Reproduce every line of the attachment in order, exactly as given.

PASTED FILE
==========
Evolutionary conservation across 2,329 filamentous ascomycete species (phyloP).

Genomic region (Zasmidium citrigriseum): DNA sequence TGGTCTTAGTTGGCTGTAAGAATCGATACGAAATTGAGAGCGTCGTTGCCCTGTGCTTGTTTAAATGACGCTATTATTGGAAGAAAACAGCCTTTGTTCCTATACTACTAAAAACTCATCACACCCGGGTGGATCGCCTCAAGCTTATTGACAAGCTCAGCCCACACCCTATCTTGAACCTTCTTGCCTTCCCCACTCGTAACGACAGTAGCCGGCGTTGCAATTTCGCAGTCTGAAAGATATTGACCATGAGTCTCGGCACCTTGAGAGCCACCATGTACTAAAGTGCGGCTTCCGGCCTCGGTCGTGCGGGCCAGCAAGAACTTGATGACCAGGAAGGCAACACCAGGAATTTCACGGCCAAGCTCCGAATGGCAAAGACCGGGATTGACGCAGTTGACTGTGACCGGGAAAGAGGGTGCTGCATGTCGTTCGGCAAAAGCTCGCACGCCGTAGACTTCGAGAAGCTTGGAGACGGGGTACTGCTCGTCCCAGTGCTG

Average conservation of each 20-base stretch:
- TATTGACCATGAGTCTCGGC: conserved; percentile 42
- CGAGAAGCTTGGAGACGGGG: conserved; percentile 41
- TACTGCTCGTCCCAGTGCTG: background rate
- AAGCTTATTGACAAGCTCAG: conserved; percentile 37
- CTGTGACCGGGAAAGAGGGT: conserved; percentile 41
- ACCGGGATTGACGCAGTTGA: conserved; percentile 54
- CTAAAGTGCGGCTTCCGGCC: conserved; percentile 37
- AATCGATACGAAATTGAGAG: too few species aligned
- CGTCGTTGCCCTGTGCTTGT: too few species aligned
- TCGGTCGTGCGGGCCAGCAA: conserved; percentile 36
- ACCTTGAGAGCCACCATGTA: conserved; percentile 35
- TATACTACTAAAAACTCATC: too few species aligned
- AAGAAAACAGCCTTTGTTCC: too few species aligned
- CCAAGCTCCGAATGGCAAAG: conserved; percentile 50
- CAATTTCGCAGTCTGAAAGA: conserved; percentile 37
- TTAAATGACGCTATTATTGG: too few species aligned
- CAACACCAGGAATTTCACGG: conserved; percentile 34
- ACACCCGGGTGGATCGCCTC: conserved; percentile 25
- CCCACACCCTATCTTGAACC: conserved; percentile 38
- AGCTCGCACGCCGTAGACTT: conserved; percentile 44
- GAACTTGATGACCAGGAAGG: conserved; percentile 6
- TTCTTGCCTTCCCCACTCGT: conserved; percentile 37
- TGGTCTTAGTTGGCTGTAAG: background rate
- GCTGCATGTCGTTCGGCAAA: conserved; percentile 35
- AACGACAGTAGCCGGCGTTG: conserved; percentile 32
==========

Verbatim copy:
Evolutionary conservation across 2,329 filamentous ascomycete species (phyloP).

Genomic region (Zasmidium citrigriseum): DNA sequence TGGTCTTAGTTGGCTGTAAGAATCGATACGAAATTGAGAGCGTCGTTGCCCTGTGCTTGTTTAAATGACGCTATTATTGGAAGAAAACAGCCTTTGTTCCTATACTACTAAAAACTCATCACACCCGGGTGGATCGCCTCAAGCTTATTGACAAGCTCAGCCCACACCCTATCTTGAACCTTCTTGCCTTCCCCACTCGTAACGACAGTAGCCGGCGTTGCAATTTCGCAGTCTGAAAGATATTGACCATGAGTCTCGGCACCTTGAGAGCCACCATGTACTAAAGTGCGGCTTCCGGCCTCGGTCGTGCGGGCCAGCAAGAACTTGATGACCAGGAAGGCAACACCAGGAATTTCACGGCCAAGCTCCGAATGGCAAAGACCGGGATTGACGCAGTTGACTGTGACCGGGAAAGAGGGTGCTGCATGTCGTTCGGCAAAAGCTCGCACGCCGTAGACTTCGAGAAGCTTGGAGACGGGGTACTGCTCGTCCCAGTGCTG

Average conservation of each 20-base stretch:
- TATTGACCATGAGTCTCGGC: conserved; percentile 42
- CGAGAAGCTTGGAGACGGGG: conserved; percentile 41
- TACTGCTCGTCCCAGTGCTG: background rate
- AAGCTTATTGACAAGCTCAG: conserved; percentile 37
- CTGTGACCGGGAAAGAGGGT: conserved; percentile 41
- ACCGGGATTGACGCAGTTGA: conserved; percentile 54
- CTAAAGTGCGGCTTCCGGCC: conserved; percentile 37
- AATCGATACGAAATTGAGAG: too few species aligned
- CGTCGTTGCCCTGTGCTTGT: too few species aligned
- TCGGTCGTGCGGGCCAGCAA: conserved; percentile 36
- ACCTTGAGAGCCACCATGTA: conserved; percentile 35
- TATACTACTAAAAACTCATC: too few species aligned
- AAGAAAACAGCCTTTGTTCC: too few species aligned
- CCAAGCTCCGAATGGCAAAG: conserved; percentile 50
- CAATTTCGCAGTCTGAAAGA: conserved; percentile 37
- TTAAATGACGCTATTATTGG: too few species aligned
- CAACACCAGGAATTTCACGG: conserved; percentile 34
- ACACCCGGGTGGATCGCCTC: conserved; percentile 25
- CCCACACCCTATCTTGAACC: conserved; percentile 38
- AGCTCGCACGCCGTAGACTT: conserved; percentile 44
- GAACTTGATGACCAGGAAGG: conserved; percentile 6
- TTCTTGCCTTCCCCACTCGT: conserved; percentile 37
- TGGTCTTAGTTGGCTGTAAG: background rate
- GCTGCATGTCGTTCGGCAAA: conserved; percentile 35
- AACGACAGTAGCCGGCGTTG: conserved; percentile 32